The historic winter that hit Texas in February of last year broke all illusions that our grids are designed to handle the effects of climate change. As such, how we design energy projects needs to evolve with this climate reality. In the past, planning used to be much simpler because there weren’t as many moving parts. Now, there are a multitude of factors that impact how an energy project is designed and ultimately implemented to maximize profitability and efficiency.
This modern process played out in Plano, Texas, at a large shopping mall. Our team recently partnered with Empower Energies for a client that didn’t know they had a problem until it was too late. Due to the extremely cold temperatures, access to natural gas fuel was restricted, leading to massive power outages while prices skyrocketed. As a result, in a single month, their utility bill was 36 times higher than normal.
Despite having a solar system installed over their parking lots, there was no way to capture excess power during low peaks in demand and less extreme weather. Requiring power to about a dozen buildings, they needed to connect a battery storage system with their solar hardware so that they could capture excess energy and tap into it when needed.
After discussions with the client, we identified three project goals:
● Minimize surprise bills and make them more consistent and predictable
● Ensure the shopping mall sources at least 50% clean energy throughout the year
● Offset project costs through additional revenue opportunities
Having already picked a battery vendor, an analysis was done on how to configure it. These were the options: charge batteries exclusively from solar power, retain full solar investment tax credit (ITC), or take a hybrid approach that leverages both grid power and solar. Factoring in their goals, having that flexibility to charge both from the grid and solar maximized their revenue opportunity.
One might assume – without using AI to analyze price spikes – that higher prices would occur during the same times in the future. However, the analysis uncovered that the common periods of high prices had a 13% share overall. That means 87% of the high prices occurred during other times. Because energy prices are so volatile, missing a single spike can ruin a day’s revenue-generating potential, which is why accurate forecasting is so critical in planning these types of projects.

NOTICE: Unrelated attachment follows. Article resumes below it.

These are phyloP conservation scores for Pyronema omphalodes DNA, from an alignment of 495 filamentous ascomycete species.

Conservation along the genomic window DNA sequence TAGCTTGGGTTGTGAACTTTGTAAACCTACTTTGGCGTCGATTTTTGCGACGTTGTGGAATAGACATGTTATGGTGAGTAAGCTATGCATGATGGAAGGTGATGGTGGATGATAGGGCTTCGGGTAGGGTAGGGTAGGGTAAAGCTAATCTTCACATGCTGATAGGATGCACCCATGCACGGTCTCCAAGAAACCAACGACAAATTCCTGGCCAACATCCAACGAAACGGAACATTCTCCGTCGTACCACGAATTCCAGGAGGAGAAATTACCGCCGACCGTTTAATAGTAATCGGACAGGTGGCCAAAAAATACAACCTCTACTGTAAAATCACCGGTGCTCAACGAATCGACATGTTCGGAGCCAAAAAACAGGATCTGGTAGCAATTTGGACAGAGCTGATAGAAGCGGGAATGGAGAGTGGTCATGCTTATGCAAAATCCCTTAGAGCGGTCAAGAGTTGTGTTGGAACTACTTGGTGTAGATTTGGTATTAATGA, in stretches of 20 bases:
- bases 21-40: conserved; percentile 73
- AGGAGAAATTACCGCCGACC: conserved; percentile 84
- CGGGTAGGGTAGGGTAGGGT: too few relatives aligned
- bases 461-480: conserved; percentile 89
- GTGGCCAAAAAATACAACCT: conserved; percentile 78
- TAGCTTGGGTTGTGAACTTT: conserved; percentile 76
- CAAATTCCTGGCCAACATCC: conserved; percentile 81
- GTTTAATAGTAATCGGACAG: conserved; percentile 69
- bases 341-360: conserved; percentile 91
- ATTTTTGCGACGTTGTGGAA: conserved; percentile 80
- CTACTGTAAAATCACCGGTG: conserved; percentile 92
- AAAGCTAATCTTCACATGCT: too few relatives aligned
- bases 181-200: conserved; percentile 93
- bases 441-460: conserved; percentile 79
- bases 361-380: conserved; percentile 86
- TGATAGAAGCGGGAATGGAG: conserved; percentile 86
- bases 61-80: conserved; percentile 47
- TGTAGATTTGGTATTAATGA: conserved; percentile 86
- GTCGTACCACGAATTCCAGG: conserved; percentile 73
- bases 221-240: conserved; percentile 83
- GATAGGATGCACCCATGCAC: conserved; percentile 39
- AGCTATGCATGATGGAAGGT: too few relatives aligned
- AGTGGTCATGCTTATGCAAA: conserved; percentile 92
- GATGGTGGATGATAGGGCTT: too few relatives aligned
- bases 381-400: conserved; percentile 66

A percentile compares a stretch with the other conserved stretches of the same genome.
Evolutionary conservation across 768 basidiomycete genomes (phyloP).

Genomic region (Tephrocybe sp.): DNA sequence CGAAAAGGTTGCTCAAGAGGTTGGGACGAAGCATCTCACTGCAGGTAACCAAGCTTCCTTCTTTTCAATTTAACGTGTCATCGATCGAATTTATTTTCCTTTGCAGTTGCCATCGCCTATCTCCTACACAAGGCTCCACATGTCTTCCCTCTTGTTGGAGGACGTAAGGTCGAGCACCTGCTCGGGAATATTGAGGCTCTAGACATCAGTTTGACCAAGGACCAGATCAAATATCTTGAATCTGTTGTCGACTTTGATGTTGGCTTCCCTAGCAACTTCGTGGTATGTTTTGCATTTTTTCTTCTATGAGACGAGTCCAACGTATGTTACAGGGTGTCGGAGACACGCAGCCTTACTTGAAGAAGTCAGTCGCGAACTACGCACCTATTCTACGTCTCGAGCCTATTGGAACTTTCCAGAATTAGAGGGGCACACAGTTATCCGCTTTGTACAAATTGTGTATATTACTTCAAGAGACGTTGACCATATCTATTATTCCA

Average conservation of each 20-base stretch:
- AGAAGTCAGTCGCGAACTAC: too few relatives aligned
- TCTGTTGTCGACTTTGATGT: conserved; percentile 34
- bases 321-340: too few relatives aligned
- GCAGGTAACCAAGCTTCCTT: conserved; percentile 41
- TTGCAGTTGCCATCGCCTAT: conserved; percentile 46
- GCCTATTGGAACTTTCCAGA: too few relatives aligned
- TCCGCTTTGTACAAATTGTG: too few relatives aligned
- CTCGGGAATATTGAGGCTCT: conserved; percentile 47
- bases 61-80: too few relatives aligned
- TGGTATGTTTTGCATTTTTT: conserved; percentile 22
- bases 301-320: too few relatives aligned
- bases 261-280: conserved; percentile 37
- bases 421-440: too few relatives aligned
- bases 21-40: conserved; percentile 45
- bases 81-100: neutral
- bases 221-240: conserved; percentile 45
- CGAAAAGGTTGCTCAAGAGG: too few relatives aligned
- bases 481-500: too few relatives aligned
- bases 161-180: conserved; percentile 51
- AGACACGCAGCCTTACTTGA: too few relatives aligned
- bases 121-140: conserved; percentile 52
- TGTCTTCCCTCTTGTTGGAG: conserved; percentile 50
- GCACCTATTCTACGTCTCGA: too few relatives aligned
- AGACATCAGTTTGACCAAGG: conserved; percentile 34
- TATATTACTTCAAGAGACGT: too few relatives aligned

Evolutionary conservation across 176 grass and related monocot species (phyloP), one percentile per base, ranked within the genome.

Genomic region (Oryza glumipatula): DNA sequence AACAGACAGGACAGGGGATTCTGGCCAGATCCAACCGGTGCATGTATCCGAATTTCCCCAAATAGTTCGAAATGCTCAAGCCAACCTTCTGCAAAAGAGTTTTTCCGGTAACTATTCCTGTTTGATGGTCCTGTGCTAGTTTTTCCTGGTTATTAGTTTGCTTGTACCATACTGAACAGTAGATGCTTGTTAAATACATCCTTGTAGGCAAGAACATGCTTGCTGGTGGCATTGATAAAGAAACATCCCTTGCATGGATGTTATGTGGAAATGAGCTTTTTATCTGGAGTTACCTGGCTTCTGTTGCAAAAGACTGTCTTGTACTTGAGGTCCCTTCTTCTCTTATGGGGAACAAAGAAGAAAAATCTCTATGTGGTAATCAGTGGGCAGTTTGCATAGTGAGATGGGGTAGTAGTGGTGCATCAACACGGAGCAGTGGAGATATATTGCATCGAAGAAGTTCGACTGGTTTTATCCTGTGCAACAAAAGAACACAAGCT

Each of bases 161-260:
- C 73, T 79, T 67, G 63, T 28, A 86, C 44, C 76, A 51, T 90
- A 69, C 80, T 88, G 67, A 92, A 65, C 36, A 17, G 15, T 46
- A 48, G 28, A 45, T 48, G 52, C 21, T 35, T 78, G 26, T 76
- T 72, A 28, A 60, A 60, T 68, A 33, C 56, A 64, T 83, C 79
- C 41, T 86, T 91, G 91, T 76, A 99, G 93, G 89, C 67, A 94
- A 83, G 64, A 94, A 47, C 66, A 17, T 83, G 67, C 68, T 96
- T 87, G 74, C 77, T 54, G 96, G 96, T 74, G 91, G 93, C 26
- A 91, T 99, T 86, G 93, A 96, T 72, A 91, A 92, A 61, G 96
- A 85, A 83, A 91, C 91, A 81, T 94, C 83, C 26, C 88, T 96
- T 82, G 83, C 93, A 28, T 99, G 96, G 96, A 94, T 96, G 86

In the end, four key value streams surfaced, which required AI to plan and operationalize to strike the right balance in real-time. These include:
- Energy Arbitrage – buying power when it’s cheap, discharging stored energy when it’s expensive
- Spinning Reserves – providing backup power to the grid during a grid emergency
- Demand Response – curtailing the shopping mall’s net electricity consumption by discharging its batteries
- Backup Power – providing power during storms if the grid goes down
AI helped determine the optimal size for the battery energy storage system (BESS), allowing the client to hit on these four value streams. In addition, it led to the decision to build a larger battery storage system. Not only was it still financially viable, but it also enabled the facility owner to meet their carbon reduction target in the first year. This was achieved by using on-site solar production and offtake via a virtual power purchase agreement (PPA).
To improve total return on investment even further, AI-driven analytics identified three other opportunities to optimize the final design of the operations. By charging the batteries through onsite solar and striking the right balance between charging and discharging to the grid, they remained eligible under the federal ITC. And lastly, operating the storage and solar operations independently of each other increased the BESS economics as a tradeoff that enhanced the payback period of the total renewable energy system.
Now, in the event of another severe storm or other disruptive weather patterns, the facility has the means to stay in compliance with the company’s environmental goals and harden itself to prevent high utility bills and energy loss. And since they now have the optimal system in place to charge and discharge from their batteries, they can unlock revenue opportunities that they can take advantage of throughout the year.
By Ben Sigrin, Director of Product and Data Science, Veritone